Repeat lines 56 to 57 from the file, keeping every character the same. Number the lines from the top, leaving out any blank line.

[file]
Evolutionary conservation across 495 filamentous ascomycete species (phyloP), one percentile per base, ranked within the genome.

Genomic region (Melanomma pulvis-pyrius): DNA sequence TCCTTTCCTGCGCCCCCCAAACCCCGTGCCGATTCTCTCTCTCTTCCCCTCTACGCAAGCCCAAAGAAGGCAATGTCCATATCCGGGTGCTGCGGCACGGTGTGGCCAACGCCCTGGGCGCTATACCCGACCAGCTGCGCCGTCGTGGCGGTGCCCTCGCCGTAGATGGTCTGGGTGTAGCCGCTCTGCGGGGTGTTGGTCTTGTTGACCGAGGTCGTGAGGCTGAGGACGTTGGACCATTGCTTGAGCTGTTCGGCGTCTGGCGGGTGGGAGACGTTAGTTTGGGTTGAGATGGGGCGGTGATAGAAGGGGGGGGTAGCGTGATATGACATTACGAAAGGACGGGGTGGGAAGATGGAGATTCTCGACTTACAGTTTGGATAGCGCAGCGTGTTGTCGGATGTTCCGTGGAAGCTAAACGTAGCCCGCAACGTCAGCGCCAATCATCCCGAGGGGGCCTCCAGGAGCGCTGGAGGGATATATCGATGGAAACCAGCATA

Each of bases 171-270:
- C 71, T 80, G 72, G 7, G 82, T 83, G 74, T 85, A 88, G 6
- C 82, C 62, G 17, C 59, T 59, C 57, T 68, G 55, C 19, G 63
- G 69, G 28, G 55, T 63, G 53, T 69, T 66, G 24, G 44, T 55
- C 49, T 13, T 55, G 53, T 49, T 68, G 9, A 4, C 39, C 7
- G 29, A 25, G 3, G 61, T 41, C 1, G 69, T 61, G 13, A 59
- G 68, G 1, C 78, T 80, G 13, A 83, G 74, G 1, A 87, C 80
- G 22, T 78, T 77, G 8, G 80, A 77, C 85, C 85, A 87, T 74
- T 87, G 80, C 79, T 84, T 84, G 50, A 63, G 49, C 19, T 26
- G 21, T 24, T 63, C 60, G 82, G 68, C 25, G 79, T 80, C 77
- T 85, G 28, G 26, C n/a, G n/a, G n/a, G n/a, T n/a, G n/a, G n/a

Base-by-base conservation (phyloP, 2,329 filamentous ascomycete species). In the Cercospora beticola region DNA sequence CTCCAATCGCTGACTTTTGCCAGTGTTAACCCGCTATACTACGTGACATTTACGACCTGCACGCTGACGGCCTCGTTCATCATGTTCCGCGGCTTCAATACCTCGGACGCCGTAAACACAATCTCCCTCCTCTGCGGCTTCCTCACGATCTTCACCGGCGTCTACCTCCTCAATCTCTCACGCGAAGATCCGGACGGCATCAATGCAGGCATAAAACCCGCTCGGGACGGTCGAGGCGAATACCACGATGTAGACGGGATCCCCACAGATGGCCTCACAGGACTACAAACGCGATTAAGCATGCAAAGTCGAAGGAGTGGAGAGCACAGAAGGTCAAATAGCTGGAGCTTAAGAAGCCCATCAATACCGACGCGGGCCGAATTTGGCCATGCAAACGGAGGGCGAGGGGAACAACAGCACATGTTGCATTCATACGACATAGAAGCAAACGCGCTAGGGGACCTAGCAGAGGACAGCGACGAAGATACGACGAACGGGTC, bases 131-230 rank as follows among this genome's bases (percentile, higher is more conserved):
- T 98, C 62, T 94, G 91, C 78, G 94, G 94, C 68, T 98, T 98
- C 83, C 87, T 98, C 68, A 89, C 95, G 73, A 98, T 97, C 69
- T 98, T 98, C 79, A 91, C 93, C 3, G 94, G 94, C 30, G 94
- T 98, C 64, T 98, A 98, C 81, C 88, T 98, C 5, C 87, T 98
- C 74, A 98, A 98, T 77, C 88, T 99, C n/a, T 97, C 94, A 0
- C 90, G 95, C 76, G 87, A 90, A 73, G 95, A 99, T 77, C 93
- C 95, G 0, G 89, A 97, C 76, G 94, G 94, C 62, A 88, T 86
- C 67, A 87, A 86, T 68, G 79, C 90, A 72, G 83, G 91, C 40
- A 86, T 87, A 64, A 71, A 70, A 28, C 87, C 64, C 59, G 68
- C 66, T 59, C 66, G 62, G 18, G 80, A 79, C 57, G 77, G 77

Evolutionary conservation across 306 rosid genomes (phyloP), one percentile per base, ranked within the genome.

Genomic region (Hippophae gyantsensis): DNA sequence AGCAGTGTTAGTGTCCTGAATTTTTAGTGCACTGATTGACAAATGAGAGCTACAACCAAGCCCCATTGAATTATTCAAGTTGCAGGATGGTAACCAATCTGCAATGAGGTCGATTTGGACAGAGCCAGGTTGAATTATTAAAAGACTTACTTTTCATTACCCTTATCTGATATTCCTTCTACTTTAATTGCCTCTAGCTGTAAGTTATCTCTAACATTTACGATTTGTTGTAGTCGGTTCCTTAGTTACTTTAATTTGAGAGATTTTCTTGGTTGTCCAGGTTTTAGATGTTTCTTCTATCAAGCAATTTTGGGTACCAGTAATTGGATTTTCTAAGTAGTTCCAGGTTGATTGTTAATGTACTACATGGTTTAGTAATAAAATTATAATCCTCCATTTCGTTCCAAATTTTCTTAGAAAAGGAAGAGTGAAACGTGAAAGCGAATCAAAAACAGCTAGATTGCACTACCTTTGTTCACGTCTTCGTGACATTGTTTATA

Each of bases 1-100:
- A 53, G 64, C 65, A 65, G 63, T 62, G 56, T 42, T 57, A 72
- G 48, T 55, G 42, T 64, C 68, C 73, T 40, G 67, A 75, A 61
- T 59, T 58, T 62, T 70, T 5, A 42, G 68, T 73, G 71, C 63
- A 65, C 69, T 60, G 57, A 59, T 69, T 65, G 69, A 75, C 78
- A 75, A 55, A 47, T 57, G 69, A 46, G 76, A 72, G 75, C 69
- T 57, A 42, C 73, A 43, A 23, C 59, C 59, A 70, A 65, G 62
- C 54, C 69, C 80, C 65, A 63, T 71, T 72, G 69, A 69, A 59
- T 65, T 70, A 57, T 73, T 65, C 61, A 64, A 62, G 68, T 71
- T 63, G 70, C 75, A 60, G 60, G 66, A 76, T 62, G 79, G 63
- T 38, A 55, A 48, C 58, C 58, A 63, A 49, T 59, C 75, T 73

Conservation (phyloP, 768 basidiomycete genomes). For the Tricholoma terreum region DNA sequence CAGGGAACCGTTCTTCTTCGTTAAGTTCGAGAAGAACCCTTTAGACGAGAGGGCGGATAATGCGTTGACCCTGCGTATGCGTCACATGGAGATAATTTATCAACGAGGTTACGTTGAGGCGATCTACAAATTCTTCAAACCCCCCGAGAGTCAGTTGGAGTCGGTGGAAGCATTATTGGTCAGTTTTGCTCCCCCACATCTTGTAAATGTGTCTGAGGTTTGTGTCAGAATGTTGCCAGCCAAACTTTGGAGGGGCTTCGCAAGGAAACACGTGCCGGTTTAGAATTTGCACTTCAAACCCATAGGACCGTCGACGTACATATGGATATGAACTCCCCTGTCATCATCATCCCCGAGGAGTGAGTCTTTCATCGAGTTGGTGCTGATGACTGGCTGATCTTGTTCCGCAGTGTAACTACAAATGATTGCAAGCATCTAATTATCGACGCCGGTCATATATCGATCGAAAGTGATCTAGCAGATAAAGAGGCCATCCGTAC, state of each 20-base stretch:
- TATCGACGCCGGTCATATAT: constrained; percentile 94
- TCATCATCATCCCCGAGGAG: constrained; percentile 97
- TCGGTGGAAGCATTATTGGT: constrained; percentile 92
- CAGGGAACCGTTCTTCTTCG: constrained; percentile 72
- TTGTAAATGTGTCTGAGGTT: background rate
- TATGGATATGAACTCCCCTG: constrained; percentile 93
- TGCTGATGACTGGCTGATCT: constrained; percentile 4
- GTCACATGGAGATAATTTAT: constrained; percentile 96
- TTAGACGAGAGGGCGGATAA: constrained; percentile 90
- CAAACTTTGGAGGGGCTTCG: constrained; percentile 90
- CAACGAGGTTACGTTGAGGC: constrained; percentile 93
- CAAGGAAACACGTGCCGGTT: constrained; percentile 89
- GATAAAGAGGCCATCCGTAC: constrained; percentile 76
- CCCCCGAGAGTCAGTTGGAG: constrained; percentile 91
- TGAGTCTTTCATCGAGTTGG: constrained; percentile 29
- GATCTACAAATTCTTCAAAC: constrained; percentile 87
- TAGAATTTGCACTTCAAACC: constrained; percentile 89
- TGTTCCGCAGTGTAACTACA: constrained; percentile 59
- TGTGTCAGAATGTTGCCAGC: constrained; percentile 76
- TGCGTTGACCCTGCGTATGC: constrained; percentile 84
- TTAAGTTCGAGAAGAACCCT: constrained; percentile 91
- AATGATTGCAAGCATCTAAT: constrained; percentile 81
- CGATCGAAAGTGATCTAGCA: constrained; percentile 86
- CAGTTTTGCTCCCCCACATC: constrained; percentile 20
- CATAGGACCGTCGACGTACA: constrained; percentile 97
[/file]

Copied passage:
- TGTTCCGCAGTGTAACTACA: constrained; percentile 59
- TGTGTCAGAATGTTGCCAGC: constrained; percentile 76